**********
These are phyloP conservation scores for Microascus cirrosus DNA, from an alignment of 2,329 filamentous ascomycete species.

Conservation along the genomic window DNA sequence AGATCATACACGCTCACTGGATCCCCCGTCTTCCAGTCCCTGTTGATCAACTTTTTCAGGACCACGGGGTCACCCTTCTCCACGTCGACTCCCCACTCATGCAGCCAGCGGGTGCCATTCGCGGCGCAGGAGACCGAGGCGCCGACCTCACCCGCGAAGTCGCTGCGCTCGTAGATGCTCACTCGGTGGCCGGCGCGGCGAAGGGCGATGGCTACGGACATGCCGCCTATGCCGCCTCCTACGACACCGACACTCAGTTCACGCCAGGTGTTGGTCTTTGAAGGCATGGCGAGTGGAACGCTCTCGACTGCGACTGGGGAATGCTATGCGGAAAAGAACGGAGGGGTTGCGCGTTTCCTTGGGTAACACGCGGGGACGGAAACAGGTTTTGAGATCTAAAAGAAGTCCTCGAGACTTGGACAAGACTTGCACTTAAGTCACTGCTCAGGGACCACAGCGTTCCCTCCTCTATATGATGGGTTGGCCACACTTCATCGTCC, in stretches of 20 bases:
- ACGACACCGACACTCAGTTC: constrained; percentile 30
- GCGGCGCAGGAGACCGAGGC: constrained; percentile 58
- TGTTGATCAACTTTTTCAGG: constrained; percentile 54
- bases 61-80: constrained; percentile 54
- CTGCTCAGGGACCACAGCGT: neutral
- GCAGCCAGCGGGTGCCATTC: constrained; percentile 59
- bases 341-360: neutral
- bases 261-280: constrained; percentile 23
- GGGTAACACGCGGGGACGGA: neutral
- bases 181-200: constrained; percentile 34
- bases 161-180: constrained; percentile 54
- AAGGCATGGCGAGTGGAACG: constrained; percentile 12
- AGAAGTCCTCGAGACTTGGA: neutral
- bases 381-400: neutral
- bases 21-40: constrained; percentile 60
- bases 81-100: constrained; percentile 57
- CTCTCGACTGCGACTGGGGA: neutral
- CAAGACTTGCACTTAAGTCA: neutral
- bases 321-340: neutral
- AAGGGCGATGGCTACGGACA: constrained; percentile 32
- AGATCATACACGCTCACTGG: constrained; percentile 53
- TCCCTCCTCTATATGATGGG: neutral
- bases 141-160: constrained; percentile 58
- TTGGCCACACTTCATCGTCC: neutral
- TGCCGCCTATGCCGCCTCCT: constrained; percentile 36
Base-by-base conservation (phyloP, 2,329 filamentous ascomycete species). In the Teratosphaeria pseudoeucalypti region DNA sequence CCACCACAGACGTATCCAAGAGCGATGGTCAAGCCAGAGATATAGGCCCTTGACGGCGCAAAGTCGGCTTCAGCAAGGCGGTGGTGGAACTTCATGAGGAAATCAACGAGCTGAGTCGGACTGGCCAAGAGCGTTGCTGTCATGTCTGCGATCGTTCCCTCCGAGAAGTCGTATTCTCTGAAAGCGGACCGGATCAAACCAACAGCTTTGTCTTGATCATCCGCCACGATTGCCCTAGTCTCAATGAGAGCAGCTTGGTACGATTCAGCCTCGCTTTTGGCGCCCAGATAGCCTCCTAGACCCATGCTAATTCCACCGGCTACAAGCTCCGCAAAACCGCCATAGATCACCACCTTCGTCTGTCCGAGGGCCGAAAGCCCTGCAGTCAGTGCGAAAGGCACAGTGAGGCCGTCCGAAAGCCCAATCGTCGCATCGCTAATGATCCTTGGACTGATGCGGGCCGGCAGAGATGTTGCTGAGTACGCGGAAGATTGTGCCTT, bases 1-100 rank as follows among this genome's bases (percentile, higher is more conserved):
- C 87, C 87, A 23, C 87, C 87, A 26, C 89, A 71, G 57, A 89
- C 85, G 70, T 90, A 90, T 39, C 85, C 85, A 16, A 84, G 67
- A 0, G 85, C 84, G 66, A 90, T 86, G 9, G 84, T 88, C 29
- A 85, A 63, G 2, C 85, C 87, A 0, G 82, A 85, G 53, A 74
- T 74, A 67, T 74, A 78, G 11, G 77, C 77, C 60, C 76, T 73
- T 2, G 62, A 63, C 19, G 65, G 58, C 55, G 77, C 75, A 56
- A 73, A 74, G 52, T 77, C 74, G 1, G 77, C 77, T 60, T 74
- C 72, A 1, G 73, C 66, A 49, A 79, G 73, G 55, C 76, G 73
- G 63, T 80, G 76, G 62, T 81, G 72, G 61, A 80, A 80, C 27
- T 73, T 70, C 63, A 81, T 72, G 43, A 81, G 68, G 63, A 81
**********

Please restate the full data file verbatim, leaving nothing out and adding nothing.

These are phyloP conservation scores for Microascus cirrosus DNA, from an alignment of 2,329 filamentous ascomycete species.

Conservation along the genomic window DNA sequence AGATCATACACGCTCACTGGATCCCCCGTCTTCCAGTCCCTGTTGATCAACTTTTTCAGGACCACGGGGTCACCCTTCTCCACGTCGACTCCCCACTCATGCAGCCAGCGGGTGCCATTCGCGGCGCAGGAGACCGAGGCGCCGACCTCACCCGCGAAGTCGCTGCGCTCGTAGATGCTCACTCGGTGGCCGGCGCGGCGAAGGGCGATGGCTACGGACATGCCGCCTATGCCGCCTCCTACGACACCGACACTCAGTTCACGCCAGGTGTTGGTCTTTGAAGGCATGGCGAGTGGAACGCTCTCGACTGCGACTGGGGAATGCTATGCGGAAAAGAACGGAGGGGTTGCGCGTTTCCTTGGGTAACACGCGGGGACGGAAACAGGTTTTGAGATCTAAAAGAAGTCCTCGAGACTTGGACAAGACTTGCACTTAAGTCACTGCTCAGGGACCACAGCGTTCCCTCCTCTATATGATGGGTTGGCCACACTTCATCGTCC, in stretches of 20 bases:
- ACGACACCGACACTCAGTTC: constrained; percentile 30
- GCGGCGCAGGAGACCGAGGC: constrained; percentile 58
- TGTTGATCAACTTTTTCAGG: constrained; percentile 54
- bases 61-80: constrained; percentile 54
- CTGCTCAGGGACCACAGCGT: neutral
- GCAGCCAGCGGGTGCCATTC: constrained; percentile 59
- bases 341-360: neutral
- bases 261-280: constrained; percentile 23
- GGGTAACACGCGGGGACGGA: neutral
- bases 181-200: constrained; percentile 34
- bases 161-180: constrained; percentile 54
- AAGGCATGGCGAGTGGAACG: constrained; percentile 12
- AGAAGTCCTCGAGACTTGGA: neutral
- bases 381-400: neutral
- bases 21-40: constrained; percentile 60
- bases 81-100: constrained; percentile 57
- CTCTCGACTGCGACTGGGGA: neutral
- CAAGACTTGCACTTAAGTCA: neutral
- bases 321-340: neutral
- AAGGGCGATGGCTACGGACA: constrained; percentile 32
- AGATCATACACGCTCACTGG: constrained; percentile 53
- TCCCTCCTCTATATGATGGG: neutral
- bases 141-160: constrained; percentile 58
- TTGGCCACACTTCATCGTCC: neutral
- TGCCGCCTATGCCGCCTCCT: constrained; percentile 36
Base-by-base conservation (phyloP, 2,329 filamentous ascomycete species). In the Teratosphaeria pseudoeucalypti region DNA sequence CCACCACAGACGTATCCAAGAGCGATGGTCAAGCCAGAGATATAGGCCCTTGACGGCGCAAAGTCGGCTTCAGCAAGGCGGTGGTGGAACTTCATGAGGAAATCAACGAGCTGAGTCGGACTGGCCAAGAGCGTTGCTGTCATGTCTGCGATCGTTCCCTCCGAGAAGTCGTATTCTCTGAAAGCGGACCGGATCAAACCAACAGCTTTGTCTTGATCATCCGCCACGATTGCCCTAGTCTCAATGAGAGCAGCTTGGTACGATTCAGCCTCGCTTTTGGCGCCCAGATAGCCTCCTAGACCCATGCTAATTCCACCGGCTACAAGCTCCGCAAAACCGCCATAGATCACCACCTTCGTCTGTCCGAGGGCCGAAAGCCCTGCAGTCAGTGCGAAAGGCACAGTGAGGCCGTCCGAAAGCCCAATCGTCGCATCGCTAATGATCCTTGGACTGATGCGGGCCGGCAGAGATGTTGCTGAGTACGCGGAAGATTGTGCCTT, bases 1-100 rank as follows among this genome's bases (percentile, higher is more conserved):
- C 87, C 87, A 23, C 87, C 87, A 26, C 89, A 71, G 57, A 89
- C 85, G 70, T 90, A 90, T 39, C 85, C 85, A 16, A 84, G 67
- A 0, G 85, C 84, G 66, A 90, T 86, G 9, G 84, T 88, C 29
- A 85, A 63, G 2, C 85, C 87, A 0, G 82, A 85, G 53, A 74
- T 74, A 67, T 74, A 78, G 11, G 77, C 77, C 60, C 76, T 73
- T 2, G 62, A 63, C 19, G 65, G 58, C 55, G 77, C 75, A 56
- A 73, A 74, G 52, T 77, C 74, G 1, G 77, C 77, T 60, T 74
- C 72, A 1, G 73, C 66, A 49, A 79, G 73, G 55, C 76, G 73
- G 63, T 80, G 76, G 62, T 81, G 72, G 61, A 80, A 80, C 27
- T 73, T 70, C 63, A 81, T 72, G 43, A 81, G 68, G 63, A 81